I recently hopped on the train into Manhattan for the annual conference of the American Society of Journalists and Authors. I’m a longtime member of ASJA as well as a volunteer on the contracts committee, and the conference is always a bonanza of networking opportunities and publishing insights. This year, I was especially eager to attend because my book Little Boy Blue was being named one of the best general nonfiction books of 2012. Little Boy Blue was among four books that earned honorable mentions in the category, with the winner being Buried in the Sky: The Extraordinary Story of the Sherpa Climbers on K2’s Deadliest Day.
The awards ceremony is held in a banquet hall where everyone is mingling, sipping wine, and snacking on hors d’oeuvres. At some point, the host asked us all to quiet down and take a seat at one of the small, round tables in the hall. Each table is meant for four, maybe five people. There probably were at least 50 of the tables scattered about the place, as randomly as could be. I grabbed a chair and watched as a few men I’d never met sat down around me. One was grinning even wider than I was, so I reached out to shake his hand and introduce myself.
It turns out that he was smiling because he was Peter Zuckerman, the author of Buried in the Sky.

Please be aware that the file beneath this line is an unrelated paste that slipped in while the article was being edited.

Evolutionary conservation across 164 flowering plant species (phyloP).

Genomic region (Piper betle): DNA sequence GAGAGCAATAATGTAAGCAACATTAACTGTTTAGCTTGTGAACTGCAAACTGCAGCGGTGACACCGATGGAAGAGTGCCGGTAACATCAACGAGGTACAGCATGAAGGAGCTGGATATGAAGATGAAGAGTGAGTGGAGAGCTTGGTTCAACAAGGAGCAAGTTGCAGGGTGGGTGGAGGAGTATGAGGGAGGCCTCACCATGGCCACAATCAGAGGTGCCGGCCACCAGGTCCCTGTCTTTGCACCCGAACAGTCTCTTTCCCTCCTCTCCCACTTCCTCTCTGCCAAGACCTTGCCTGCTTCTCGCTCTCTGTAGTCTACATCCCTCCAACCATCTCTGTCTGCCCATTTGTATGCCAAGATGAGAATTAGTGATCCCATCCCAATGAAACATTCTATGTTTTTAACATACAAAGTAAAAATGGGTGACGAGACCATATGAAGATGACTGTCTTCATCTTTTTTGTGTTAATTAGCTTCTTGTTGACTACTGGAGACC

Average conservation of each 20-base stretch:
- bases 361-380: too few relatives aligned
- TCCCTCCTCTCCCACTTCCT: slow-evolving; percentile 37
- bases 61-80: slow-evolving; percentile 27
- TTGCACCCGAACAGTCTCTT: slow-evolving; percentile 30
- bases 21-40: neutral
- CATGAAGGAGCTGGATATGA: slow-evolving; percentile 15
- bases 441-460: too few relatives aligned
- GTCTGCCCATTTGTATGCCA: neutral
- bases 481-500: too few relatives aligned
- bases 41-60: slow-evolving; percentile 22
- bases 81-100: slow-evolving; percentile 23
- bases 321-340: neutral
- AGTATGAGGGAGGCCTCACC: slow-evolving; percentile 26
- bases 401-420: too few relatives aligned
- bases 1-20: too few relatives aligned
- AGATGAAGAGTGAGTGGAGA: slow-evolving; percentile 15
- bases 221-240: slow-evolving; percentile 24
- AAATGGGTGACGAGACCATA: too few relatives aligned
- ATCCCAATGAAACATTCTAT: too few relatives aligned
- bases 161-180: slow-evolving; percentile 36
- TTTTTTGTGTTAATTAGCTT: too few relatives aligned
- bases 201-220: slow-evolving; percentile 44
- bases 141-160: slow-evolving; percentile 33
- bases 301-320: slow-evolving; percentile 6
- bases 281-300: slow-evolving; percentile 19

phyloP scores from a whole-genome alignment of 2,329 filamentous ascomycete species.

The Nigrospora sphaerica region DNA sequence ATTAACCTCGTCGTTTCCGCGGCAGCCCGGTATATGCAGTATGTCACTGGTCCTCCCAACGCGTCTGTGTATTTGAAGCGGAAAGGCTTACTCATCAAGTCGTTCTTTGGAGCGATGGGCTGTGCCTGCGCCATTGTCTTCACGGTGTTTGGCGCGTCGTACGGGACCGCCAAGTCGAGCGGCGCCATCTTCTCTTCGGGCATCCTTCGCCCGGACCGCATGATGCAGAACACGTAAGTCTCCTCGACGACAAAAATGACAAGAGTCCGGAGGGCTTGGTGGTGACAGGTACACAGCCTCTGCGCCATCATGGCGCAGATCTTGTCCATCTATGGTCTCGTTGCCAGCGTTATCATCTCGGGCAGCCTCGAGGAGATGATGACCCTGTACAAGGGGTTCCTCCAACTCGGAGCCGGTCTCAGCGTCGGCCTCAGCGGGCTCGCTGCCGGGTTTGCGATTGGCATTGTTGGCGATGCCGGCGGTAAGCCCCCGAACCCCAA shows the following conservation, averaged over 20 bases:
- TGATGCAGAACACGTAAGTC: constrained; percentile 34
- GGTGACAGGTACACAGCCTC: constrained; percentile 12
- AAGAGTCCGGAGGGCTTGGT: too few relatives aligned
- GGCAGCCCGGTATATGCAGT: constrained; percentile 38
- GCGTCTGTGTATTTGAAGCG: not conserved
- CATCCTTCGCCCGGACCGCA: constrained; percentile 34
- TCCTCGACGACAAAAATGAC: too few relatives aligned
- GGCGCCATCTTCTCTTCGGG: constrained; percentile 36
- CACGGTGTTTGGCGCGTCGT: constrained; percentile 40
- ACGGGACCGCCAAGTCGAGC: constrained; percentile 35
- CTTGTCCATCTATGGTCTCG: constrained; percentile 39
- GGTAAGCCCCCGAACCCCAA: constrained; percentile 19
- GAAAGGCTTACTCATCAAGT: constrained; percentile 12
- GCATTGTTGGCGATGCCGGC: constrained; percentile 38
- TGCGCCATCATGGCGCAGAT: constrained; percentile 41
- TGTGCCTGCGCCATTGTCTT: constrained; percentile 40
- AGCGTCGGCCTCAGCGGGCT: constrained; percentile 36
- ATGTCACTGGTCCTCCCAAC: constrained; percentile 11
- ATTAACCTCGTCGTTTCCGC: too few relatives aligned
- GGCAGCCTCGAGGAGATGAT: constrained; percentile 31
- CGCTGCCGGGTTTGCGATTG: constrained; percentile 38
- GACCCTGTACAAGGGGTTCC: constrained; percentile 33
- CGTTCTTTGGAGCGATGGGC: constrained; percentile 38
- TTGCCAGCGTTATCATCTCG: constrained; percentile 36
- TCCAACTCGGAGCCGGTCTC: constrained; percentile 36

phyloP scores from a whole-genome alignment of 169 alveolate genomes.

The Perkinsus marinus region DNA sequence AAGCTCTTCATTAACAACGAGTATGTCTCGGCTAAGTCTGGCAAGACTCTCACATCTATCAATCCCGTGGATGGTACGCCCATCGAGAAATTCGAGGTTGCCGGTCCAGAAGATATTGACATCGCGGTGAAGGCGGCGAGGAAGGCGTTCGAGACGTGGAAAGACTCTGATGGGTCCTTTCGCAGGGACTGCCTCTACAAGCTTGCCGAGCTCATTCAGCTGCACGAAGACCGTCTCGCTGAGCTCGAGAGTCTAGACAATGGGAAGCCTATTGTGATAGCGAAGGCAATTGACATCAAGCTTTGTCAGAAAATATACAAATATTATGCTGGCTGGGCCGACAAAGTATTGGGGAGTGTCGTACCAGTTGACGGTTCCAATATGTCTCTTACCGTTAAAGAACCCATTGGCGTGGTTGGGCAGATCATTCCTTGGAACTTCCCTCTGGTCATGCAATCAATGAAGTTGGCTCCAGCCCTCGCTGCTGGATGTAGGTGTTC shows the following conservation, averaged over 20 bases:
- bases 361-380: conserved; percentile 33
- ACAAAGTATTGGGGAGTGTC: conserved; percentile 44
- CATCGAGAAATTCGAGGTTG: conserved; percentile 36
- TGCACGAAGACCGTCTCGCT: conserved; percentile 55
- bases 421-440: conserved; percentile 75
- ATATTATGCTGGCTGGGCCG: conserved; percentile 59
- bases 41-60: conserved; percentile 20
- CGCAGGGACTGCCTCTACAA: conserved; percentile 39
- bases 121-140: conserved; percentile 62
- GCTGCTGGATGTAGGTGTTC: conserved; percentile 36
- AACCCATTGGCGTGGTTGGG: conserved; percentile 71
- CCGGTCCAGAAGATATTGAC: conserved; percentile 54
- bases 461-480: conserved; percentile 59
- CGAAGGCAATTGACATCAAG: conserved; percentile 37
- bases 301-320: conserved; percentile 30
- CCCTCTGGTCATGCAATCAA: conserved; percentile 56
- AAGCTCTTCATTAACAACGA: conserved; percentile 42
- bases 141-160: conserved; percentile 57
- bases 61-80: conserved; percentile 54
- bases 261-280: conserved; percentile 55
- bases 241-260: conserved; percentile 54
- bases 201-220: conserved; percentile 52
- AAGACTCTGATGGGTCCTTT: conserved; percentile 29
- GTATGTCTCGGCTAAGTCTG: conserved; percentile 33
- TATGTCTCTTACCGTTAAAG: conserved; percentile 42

“Oh!” I said with a laugh. “You’re the guy who beat me for first place. Congratulations!”
“Which book was yours?” he asked.
“I wrote Little Boy Blue,” I said. “It’s a book about a rescue dog.”
“I blogged about your book!” he gushed. “It sounded so much more interesting than mine…”
We then had to stop chitchatting as the awards ceremony began. The honorable mentions were called first, and when the host announced my name, Peter Zuckerman cheered for me even louder than my own mother might have. Then his name got called, and I cheered just as loudly for him. I even took a photo of him at the podium so that he could use it for his online marketing.
It’s of course a huge honor to receive such a prestigious award from ASJA, but I must say that my experience that night at the ceremony was the definition of rewarding. Writers face enormous pressures these days when producing serious books, and that pressure can lead to some ugly competitive behavior. Here you had two head-to-head competitors not just congratulating each other, but also supporting each other—at top decibel levels. It was a moment in the publishing industry that nobody would ever know about, but that for me served as a reminder about why I am so proud to be a member of an organization like ASJA, and to call people like Peter Zuckerman my colleagues.
When you put yourself alongside the best of the best, you truly do become better in lots of ways.